- Risk factors: Taking Fioricet longer than prescribed | Taking higher doses of Fioricet than prescribed | Taking Fioricet more often than prescribed
Fioricet contains butalbital, which can be habit-forming. Misuse of Fioricet can lead to dependence, accidental overdose, and even death. Doing so can also cause withdrawal symptoms, like seizures, restlessness, trouble sleeping, and shakiness, if you lower your dose or stop taking the medication suddenly. To lower the risk of physical dependence, don’t take Fioricet longer than prescribed, at higher doses than prescribed, or more often than prescribed.
Call for emergency medical help if you have any symptoms of taking too much butalbital, including sleepiness, trouble breathing, dizziness, confusion, or loss of consciousness. If you no longer want to take Fioricet, talk to your healthcare provider so they can instruct you on how to stop taking the medication safely. Speak to your healthcare provider about alternative treatments if you have concerns about taking Fioricet.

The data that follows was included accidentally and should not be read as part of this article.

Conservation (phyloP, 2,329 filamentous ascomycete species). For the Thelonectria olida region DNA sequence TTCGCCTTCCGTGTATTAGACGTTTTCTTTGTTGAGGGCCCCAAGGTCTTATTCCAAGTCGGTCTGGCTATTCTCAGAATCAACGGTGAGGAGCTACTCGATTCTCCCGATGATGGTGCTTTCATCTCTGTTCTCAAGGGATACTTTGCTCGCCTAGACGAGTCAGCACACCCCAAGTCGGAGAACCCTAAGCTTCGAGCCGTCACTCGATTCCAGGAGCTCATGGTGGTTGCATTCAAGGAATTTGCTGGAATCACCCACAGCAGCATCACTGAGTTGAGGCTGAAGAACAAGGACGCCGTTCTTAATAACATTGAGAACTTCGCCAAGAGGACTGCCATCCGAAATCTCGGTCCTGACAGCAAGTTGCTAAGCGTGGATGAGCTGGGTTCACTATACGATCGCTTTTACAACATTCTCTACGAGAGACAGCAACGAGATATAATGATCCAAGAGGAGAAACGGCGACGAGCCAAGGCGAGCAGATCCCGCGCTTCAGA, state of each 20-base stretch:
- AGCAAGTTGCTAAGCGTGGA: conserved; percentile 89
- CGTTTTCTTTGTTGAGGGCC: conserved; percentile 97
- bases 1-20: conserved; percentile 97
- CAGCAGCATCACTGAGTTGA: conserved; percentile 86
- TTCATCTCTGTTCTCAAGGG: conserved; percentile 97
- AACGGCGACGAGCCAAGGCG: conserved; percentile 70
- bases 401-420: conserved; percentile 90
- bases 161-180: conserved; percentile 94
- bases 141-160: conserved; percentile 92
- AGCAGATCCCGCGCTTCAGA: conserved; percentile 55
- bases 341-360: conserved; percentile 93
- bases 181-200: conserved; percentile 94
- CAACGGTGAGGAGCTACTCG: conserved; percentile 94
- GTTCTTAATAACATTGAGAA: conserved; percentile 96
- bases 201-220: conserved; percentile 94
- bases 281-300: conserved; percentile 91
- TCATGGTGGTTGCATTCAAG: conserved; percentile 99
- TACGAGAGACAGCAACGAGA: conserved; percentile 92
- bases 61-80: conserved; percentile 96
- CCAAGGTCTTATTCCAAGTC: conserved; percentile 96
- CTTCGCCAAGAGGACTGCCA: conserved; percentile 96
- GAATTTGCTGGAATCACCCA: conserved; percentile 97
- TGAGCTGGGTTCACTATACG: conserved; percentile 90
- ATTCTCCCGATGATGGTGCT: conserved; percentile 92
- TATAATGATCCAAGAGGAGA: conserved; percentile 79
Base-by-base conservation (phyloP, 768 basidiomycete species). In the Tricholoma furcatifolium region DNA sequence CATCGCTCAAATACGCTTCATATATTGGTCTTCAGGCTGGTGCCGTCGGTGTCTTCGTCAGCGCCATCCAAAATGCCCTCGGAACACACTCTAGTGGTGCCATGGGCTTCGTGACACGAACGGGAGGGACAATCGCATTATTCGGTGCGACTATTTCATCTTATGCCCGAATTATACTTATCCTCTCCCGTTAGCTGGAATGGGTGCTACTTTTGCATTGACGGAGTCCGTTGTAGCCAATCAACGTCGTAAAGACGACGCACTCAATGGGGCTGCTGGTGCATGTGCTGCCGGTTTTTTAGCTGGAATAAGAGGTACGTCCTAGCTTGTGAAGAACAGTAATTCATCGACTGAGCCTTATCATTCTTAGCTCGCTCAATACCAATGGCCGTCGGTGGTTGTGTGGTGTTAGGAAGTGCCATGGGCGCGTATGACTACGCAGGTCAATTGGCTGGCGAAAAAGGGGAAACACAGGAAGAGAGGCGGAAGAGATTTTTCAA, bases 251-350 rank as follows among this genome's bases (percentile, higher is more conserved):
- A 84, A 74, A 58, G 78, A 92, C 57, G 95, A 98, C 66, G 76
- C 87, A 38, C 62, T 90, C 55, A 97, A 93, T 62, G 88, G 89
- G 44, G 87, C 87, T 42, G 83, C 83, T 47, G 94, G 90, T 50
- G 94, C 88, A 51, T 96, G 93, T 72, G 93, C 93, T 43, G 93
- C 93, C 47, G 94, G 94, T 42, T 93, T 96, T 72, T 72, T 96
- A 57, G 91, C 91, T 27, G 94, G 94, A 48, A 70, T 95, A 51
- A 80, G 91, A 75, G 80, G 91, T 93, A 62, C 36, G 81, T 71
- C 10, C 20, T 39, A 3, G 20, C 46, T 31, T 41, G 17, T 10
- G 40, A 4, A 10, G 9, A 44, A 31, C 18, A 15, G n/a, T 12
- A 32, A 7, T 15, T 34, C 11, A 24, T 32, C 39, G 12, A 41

What are the side effects of Fioricet?
With any medication, there are risks and benefits. Even if the medication is working, you may experience some unwanted side effects.
Contact your doctor immediately if you experience any of the following:
- Signs of overdose: not responding to sound or touch, extreme sleepiness, slowed breathing, nausea, vomiting, sweating, tiredness, restlessness, shaking, confusion, stomach pain, dark urine, yellowing of your skin or eyes, loss of consciousness
- Withdrawal: seizures, delusions, restlessness, trouble sleeping, shakiness
- Serious allergic reaction: trouble breathing, hives, swelling of the face, mouth, tongue, or throat
- Serious skin reaction: painful skin rash, blisters, skin itching or peeling
The following side effects may get better over time as your body gets used to the medication. Let your doctor know immediately if you continue to experience these symptoms or if they worsen over time.
Common side effects
- Loss of awareness (sedation)
- Trouble breathing
- Stomach pain
- Feeling “high” (intoxicated)
Other side effects
- Feeling agitated
- Excessive sweating
- Difficulty swallowing
- Muscle weakness
- Fast heart rate
The following side effects have also been reported:
Along with its needed effects, a medicine may cause some unwanted effects. Although not all of these side effects may occur, if they do occur they may need medical attention.